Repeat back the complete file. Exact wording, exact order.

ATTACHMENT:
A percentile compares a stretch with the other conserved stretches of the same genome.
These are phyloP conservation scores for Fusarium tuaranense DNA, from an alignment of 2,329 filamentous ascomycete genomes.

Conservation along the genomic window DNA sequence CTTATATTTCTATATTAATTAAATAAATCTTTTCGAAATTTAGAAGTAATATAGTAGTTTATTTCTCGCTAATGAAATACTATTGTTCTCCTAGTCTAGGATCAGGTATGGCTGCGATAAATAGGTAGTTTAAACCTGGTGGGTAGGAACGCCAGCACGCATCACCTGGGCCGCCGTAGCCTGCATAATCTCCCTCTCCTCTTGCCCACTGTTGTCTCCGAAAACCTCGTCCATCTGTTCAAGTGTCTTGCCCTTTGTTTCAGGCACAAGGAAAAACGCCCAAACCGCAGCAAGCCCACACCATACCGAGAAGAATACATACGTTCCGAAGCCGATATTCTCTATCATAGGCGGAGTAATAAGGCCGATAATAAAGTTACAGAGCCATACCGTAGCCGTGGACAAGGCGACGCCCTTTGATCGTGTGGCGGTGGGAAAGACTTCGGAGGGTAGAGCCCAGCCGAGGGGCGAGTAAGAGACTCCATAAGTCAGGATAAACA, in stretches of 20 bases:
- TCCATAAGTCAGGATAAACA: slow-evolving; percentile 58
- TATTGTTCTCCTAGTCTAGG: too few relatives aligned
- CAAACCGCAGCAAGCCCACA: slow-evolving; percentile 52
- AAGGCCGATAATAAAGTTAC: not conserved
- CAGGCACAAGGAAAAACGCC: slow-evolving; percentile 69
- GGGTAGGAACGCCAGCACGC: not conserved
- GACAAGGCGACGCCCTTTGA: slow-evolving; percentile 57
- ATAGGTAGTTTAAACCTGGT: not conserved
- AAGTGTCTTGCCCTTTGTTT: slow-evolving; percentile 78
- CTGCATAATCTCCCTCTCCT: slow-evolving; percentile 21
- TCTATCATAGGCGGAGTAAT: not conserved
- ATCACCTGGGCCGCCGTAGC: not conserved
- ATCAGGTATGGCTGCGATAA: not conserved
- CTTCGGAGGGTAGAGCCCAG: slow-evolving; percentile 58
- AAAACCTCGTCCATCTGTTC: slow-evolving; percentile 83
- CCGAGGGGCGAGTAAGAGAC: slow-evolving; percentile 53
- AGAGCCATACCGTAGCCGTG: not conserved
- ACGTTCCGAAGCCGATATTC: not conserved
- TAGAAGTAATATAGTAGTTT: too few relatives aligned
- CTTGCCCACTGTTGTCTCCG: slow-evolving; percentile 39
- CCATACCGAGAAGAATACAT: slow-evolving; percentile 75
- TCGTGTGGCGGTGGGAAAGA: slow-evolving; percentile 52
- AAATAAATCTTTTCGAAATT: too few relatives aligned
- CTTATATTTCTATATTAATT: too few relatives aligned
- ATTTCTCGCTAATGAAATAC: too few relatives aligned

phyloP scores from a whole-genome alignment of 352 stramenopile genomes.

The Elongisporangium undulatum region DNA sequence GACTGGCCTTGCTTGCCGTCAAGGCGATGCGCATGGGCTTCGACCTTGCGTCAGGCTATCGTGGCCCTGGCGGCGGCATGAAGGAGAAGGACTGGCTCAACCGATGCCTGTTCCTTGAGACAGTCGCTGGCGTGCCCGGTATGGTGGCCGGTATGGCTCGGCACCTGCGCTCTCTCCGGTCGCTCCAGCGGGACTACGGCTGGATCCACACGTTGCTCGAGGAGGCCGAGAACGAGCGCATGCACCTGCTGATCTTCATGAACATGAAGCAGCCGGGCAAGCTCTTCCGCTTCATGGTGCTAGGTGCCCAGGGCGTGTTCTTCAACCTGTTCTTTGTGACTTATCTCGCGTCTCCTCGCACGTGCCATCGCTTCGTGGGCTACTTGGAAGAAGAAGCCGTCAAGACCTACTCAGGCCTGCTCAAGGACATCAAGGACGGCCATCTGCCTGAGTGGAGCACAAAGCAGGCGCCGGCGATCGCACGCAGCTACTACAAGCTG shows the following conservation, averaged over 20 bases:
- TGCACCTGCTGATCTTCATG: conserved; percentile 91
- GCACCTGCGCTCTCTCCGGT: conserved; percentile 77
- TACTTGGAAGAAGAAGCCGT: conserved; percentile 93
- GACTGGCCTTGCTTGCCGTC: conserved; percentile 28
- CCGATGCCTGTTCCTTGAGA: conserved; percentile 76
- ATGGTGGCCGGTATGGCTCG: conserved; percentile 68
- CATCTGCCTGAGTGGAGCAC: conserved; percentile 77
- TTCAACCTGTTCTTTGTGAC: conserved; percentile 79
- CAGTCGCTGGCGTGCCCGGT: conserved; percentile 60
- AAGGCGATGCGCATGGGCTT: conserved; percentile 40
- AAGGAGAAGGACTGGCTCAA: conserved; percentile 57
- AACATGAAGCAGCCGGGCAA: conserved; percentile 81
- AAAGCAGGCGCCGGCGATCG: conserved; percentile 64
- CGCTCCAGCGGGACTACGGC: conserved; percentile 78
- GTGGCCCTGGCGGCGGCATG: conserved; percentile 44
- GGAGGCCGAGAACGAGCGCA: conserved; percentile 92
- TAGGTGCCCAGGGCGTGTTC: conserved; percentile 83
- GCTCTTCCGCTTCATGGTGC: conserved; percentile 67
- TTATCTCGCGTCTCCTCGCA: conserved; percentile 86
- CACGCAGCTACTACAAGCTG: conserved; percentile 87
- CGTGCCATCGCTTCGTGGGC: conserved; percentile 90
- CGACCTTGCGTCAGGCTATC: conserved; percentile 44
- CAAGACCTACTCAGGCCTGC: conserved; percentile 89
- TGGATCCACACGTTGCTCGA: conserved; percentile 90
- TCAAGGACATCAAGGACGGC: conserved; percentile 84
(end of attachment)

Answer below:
A percentile compares a stretch with the other conserved stretches of the same genome.
These are phyloP conservation scores for Fusarium tuaranense DNA, from an alignment of 2,329 filamentous ascomycete genomes.

Conservation along the genomic window DNA sequence CTTATATTTCTATATTAATTAAATAAATCTTTTCGAAATTTAGAAGTAATATAGTAGTTTATTTCTCGCTAATGAAATACTATTGTTCTCCTAGTCTAGGATCAGGTATGGCTGCGATAAATAGGTAGTTTAAACCTGGTGGGTAGGAACGCCAGCACGCATCACCTGGGCCGCCGTAGCCTGCATAATCTCCCTCTCCTCTTGCCCACTGTTGTCTCCGAAAACCTCGTCCATCTGTTCAAGTGTCTTGCCCTTTGTTTCAGGCACAAGGAAAAACGCCCAAACCGCAGCAAGCCCACACCATACCGAGAAGAATACATACGTTCCGAAGCCGATATTCTCTATCATAGGCGGAGTAATAAGGCCGATAATAAAGTTACAGAGCCATACCGTAGCCGTGGACAAGGCGACGCCCTTTGATCGTGTGGCGGTGGGAAAGACTTCGGAGGGTAGAGCCCAGCCGAGGGGCGAGTAAGAGACTCCATAAGTCAGGATAAACA, in stretches of 20 bases:
- TCCATAAGTCAGGATAAACA: slow-evolving; percentile 58
- TATTGTTCTCCTAGTCTAGG: too few relatives aligned
- CAAACCGCAGCAAGCCCACA: slow-evolving; percentile 52
- AAGGCCGATAATAAAGTTAC: not conserved
- CAGGCACAAGGAAAAACGCC: slow-evolving; percentile 69
- GGGTAGGAACGCCAGCACGC: not conserved
- GACAAGGCGACGCCCTTTGA: slow-evolving; percentile 57
- ATAGGTAGTTTAAACCTGGT: not conserved
- AAGTGTCTTGCCCTTTGTTT: slow-evolving; percentile 78
- CTGCATAATCTCCCTCTCCT: slow-evolving; percentile 21
- TCTATCATAGGCGGAGTAAT: not conserved
- ATCACCTGGGCCGCCGTAGC: not conserved
- ATCAGGTATGGCTGCGATAA: not conserved
- CTTCGGAGGGTAGAGCCCAG: slow-evolving; percentile 58
- AAAACCTCGTCCATCTGTTC: slow-evolving; percentile 83
- CCGAGGGGCGAGTAAGAGAC: slow-evolving; percentile 53
- AGAGCCATACCGTAGCCGTG: not conserved
- ACGTTCCGAAGCCGATATTC: not conserved
- TAGAAGTAATATAGTAGTTT: too few relatives aligned
- CTTGCCCACTGTTGTCTCCG: slow-evolving; percentile 39
- CCATACCGAGAAGAATACAT: slow-evolving; percentile 75
- TCGTGTGGCGGTGGGAAAGA: slow-evolving; percentile 52
- AAATAAATCTTTTCGAAATT: too few relatives aligned
- CTTATATTTCTATATTAATT: too few relatives aligned
- ATTTCTCGCTAATGAAATAC: too few relatives aligned

phyloP scores from a whole-genome alignment of 352 stramenopile genomes.

The Elongisporangium undulatum region DNA sequence GACTGGCCTTGCTTGCCGTCAAGGCGATGCGCATGGGCTTCGACCTTGCGTCAGGCTATCGTGGCCCTGGCGGCGGCATGAAGGAGAAGGACTGGCTCAACCGATGCCTGTTCCTTGAGACAGTCGCTGGCGTGCCCGGTATGGTGGCCGGTATGGCTCGGCACCTGCGCTCTCTCCGGTCGCTCCAGCGGGACTACGGCTGGATCCACACGTTGCTCGAGGAGGCCGAGAACGAGCGCATGCACCTGCTGATCTTCATGAACATGAAGCAGCCGGGCAAGCTCTTCCGCTTCATGGTGCTAGGTGCCCAGGGCGTGTTCTTCAACCTGTTCTTTGTGACTTATCTCGCGTCTCCTCGCACGTGCCATCGCTTCGTGGGCTACTTGGAAGAAGAAGCCGTCAAGACCTACTCAGGCCTGCTCAAGGACATCAAGGACGGCCATCTGCCTGAGTGGAGCACAAAGCAGGCGCCGGCGATCGCACGCAGCTACTACAAGCTG shows the following conservation, averaged over 20 bases:
- TGCACCTGCTGATCTTCATG: conserved; percentile 91
- GCACCTGCGCTCTCTCCGGT: conserved; percentile 77
- TACTTGGAAGAAGAAGCCGT: conserved; percentile 93
- GACTGGCCTTGCTTGCCGTC: conserved; percentile 28
- CCGATGCCTGTTCCTTGAGA: conserved; percentile 76
- ATGGTGGCCGGTATGGCTCG: conserved; percentile 68
- CATCTGCCTGAGTGGAGCAC: conserved; percentile 77
- TTCAACCTGTTCTTTGTGAC: conserved; percentile 79
- CAGTCGCTGGCGTGCCCGGT: conserved; percentile 60
- AAGGCGATGCGCATGGGCTT: conserved; percentile 40
- AAGGAGAAGGACTGGCTCAA: conserved; percentile 57
- AACATGAAGCAGCCGGGCAA: conserved; percentile 81
- AAAGCAGGCGCCGGCGATCG: conserved; percentile 64
- CGCTCCAGCGGGACTACGGC: conserved; percentile 78
- GTGGCCCTGGCGGCGGCATG: conserved; percentile 44
- GGAGGCCGAGAACGAGCGCA: conserved; percentile 92
- TAGGTGCCCAGGGCGTGTTC: conserved; percentile 83
- GCTCTTCCGCTTCATGGTGC: conserved; percentile 67
- TTATCTCGCGTCTCCTCGCA: conserved; percentile 86
- CACGCAGCTACTACAAGCTG: conserved; percentile 87
- CGTGCCATCGCTTCGTGGGC: conserved; percentile 90
- CGACCTTGCGTCAGGCTATC: conserved; percentile 44
- CAAGACCTACTCAGGCCTGC: conserved; percentile 89
- TGGATCCACACGTTGCTCGA: conserved; percentile 90
- TCAAGGACATCAAGGACGGC: conserved; percentile 84